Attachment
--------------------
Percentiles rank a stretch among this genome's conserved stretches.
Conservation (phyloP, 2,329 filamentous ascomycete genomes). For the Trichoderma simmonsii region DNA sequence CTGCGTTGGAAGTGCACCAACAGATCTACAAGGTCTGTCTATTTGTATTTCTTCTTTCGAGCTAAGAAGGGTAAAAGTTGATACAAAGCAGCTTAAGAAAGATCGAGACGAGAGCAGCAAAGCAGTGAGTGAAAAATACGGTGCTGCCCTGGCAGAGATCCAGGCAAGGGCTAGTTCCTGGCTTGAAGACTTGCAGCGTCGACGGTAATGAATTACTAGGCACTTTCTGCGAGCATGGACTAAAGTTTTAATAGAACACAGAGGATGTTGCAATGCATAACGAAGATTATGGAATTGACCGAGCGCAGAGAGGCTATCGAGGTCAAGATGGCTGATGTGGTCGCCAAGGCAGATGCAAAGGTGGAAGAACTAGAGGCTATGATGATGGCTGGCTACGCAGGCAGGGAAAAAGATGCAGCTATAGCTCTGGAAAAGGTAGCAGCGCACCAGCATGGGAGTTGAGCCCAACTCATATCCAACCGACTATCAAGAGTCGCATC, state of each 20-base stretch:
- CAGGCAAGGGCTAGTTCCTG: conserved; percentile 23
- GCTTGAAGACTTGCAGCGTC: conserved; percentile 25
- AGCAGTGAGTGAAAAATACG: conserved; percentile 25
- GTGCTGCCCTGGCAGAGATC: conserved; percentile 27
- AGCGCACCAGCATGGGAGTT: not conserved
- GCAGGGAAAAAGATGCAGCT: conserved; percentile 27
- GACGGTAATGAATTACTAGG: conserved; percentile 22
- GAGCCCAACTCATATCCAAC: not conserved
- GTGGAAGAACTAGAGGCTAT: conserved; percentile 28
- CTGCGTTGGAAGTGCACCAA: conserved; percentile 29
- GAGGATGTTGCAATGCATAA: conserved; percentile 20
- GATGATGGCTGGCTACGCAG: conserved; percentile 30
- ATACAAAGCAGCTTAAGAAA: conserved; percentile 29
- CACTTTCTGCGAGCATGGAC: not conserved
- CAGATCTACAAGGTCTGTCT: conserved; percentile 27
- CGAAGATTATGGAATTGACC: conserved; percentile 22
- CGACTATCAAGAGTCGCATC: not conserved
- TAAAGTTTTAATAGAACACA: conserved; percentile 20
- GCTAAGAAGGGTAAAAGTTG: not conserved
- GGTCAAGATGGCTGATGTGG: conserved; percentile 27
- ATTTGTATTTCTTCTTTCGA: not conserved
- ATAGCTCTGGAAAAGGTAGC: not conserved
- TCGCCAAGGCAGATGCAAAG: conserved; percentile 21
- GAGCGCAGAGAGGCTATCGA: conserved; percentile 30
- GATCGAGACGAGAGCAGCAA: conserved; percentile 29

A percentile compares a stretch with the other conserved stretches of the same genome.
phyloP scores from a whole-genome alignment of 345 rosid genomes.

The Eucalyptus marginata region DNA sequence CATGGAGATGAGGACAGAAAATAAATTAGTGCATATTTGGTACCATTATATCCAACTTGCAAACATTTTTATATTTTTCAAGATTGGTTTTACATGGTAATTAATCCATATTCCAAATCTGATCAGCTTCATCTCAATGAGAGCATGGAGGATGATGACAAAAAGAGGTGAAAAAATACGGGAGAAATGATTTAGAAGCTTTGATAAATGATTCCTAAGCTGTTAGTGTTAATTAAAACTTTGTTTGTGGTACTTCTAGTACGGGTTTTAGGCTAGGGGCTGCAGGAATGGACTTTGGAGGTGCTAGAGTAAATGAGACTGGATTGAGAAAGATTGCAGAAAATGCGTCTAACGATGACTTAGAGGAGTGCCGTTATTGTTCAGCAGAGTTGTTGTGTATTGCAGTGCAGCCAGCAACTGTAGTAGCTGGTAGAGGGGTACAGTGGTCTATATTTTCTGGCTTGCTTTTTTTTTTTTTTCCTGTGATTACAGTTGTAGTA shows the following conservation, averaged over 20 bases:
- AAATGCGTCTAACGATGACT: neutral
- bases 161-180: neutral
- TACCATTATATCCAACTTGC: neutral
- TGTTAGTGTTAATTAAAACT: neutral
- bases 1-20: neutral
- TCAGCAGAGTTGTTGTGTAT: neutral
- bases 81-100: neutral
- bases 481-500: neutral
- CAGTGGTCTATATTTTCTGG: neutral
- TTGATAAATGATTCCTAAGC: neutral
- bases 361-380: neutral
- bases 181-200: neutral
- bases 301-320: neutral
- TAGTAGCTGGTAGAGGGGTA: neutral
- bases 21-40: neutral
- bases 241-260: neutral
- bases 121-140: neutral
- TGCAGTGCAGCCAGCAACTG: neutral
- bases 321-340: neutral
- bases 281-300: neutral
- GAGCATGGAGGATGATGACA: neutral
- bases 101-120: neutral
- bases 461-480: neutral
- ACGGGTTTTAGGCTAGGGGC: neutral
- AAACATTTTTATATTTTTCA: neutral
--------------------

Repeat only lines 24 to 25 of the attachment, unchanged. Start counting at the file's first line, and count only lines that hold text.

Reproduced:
- ATAGCTCTGGAAAAGGTAGC: not conserved
- TCGCCAAGGCAGATGCAAAG: conserved; percentile 21